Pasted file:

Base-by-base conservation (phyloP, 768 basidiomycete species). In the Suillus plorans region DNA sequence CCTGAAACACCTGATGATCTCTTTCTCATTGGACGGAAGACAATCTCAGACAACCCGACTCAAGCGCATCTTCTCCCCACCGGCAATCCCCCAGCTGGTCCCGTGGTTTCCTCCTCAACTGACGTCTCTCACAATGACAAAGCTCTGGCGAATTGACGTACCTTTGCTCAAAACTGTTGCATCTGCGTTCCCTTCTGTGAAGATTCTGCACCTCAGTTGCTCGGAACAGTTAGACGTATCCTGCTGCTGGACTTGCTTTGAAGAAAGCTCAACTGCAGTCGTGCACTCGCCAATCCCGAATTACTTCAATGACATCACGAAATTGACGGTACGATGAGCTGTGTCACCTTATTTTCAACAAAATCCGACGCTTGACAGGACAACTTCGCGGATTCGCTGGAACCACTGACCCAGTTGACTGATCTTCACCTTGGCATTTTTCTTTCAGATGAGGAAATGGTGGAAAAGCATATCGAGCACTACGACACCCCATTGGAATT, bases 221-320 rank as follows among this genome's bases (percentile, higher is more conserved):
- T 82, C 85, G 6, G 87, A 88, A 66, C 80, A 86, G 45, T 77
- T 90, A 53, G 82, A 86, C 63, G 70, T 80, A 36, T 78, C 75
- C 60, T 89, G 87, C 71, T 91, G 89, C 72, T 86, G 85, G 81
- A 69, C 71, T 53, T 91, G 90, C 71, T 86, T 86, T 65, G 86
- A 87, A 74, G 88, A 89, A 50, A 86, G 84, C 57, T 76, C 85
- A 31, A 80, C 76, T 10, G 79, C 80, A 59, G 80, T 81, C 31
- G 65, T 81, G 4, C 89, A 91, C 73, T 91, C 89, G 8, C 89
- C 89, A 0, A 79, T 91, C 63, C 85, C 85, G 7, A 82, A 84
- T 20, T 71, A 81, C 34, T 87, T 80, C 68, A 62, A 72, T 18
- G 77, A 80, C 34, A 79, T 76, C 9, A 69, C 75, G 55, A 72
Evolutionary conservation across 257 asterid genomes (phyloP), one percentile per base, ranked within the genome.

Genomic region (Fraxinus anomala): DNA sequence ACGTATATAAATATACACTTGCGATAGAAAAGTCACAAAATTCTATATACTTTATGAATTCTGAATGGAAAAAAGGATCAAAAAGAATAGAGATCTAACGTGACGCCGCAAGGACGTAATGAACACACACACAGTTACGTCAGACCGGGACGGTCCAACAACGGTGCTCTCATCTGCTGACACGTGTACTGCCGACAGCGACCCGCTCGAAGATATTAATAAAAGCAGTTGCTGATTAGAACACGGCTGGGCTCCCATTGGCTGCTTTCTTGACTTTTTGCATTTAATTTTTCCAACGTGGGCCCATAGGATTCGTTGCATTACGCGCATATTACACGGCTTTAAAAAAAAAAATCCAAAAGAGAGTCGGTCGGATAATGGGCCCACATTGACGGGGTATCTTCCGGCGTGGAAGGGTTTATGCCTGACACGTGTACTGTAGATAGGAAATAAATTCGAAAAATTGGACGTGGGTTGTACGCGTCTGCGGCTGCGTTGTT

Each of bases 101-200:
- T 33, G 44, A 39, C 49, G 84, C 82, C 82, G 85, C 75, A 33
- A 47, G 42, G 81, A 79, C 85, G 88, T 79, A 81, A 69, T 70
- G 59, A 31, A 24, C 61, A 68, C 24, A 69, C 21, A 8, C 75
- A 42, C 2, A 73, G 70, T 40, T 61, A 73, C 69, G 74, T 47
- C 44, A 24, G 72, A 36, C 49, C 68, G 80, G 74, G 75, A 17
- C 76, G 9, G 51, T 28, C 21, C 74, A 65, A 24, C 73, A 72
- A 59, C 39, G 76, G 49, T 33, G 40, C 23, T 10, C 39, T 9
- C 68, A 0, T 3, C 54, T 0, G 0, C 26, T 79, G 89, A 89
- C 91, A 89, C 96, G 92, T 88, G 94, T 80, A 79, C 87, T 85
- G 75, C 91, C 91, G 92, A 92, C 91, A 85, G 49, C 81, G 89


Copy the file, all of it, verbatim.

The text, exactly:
Base-by-base conservation (phyloP, 768 basidiomycete species). In the Suillus plorans region DNA sequence CCTGAAACACCTGATGATCTCTTTCTCATTGGACGGAAGACAATCTCAGACAACCCGACTCAAGCGCATCTTCTCCCCACCGGCAATCCCCCAGCTGGTCCCGTGGTTTCCTCCTCAACTGACGTCTCTCACAATGACAAAGCTCTGGCGAATTGACGTACCTTTGCTCAAAACTGTTGCATCTGCGTTCCCTTCTGTGAAGATTCTGCACCTCAGTTGCTCGGAACAGTTAGACGTATCCTGCTGCTGGACTTGCTTTGAAGAAAGCTCAACTGCAGTCGTGCACTCGCCAATCCCGAATTACTTCAATGACATCACGAAATTGACGGTACGATGAGCTGTGTCACCTTATTTTCAACAAAATCCGACGCTTGACAGGACAACTTCGCGGATTCGCTGGAACCACTGACCCAGTTGACTGATCTTCACCTTGGCATTTTTCTTTCAGATGAGGAAATGGTGGAAAAGCATATCGAGCACTACGACACCCCATTGGAATT, bases 221-320 rank as follows among this genome's bases (percentile, higher is more conserved):
- T 82, C 85, G 6, G 87, A 88, A 66, C 80, A 86, G 45, T 77
- T 90, A 53, G 82, A 86, C 63, G 70, T 80, A 36, T 78, C 75
- C 60, T 89, G 87, C 71, T 91, G 89, C 72, T 86, G 85, G 81
- A 69, C 71, T 53, T 91, G 90, C 71, T 86, T 86, T 65, G 86
- A 87, A 74, G 88, A 89, A 50, A 86, G 84, C 57, T 76, C 85
- A 31, A 80, C 76, T 10, G 79, C 80, A 59, G 80, T 81, C 31
- G 65, T 81, G 4, C 89, A 91, C 73, T 91, C 89, G 8, C 89
- C 89, A 0, A 79, T 91, C 63, C 85, C 85, G 7, A 82, A 84
- T 20, T 71, A 81, C 34, T 87, T 80, C 68, A 62, A 72, T 18
- G 77, A 80, C 34, A 79, T 76, C 9, A 69, C 75, G 55, A 72
Evolutionary conservation across 257 asterid genomes (phyloP), one percentile per base, ranked within the genome.

Genomic region (Fraxinus anomala): DNA sequence ACGTATATAAATATACACTTGCGATAGAAAAGTCACAAAATTCTATATACTTTATGAATTCTGAATGGAAAAAAGGATCAAAAAGAATAGAGATCTAACGTGACGCCGCAAGGACGTAATGAACACACACACAGTTACGTCAGACCGGGACGGTCCAACAACGGTGCTCTCATCTGCTGACACGTGTACTGCCGACAGCGACCCGCTCGAAGATATTAATAAAAGCAGTTGCTGATTAGAACACGGCTGGGCTCCCATTGGCTGCTTTCTTGACTTTTTGCATTTAATTTTTCCAACGTGGGCCCATAGGATTCGTTGCATTACGCGCATATTACACGGCTTTAAAAAAAAAAATCCAAAAGAGAGTCGGTCGGATAATGGGCCCACATTGACGGGGTATCTTCCGGCGTGGAAGGGTTTATGCCTGACACGTGTACTGTAGATAGGAAATAAATTCGAAAAATTGGACGTGGGTTGTACGCGTCTGCGGCTGCGTTGTT

Each of bases 101-200:
- T 33, G 44, A 39, C 49, G 84, C 82, C 82, G 85, C 75, A 33
- A 47, G 42, G 81, A 79, C 85, G 88, T 79, A 81, A 69, T 70
- G 59, A 31, A 24, C 61, A 68, C 24, A 69, C 21, A 8, C 75
- A 42, C 2, A 73, G 70, T 40, T 61, A 73, C 69, G 74, T 47
- C 44, A 24, G 72, A 36, C 49, C 68, G 80, G 74, G 75, A 17
- C 76, G 9, G 51, T 28, C 21, C 74, A 65, A 24, C 73, A 72
- A 59, C 39, G 76, G 49, T 33, G 40, C 23, T 10, C 39, T 9
- C 68, A 0, T 3, C 54, T 0, G 0, C 26, T 79, G 89, A 89
- C 91, A 89, C 96, G 92, T 88, G 94, T 80, A 79, C 87, T 85
- G 75, C 91, C 91, G 92, A 92, C 91, A 85, G 49, C 81, G 89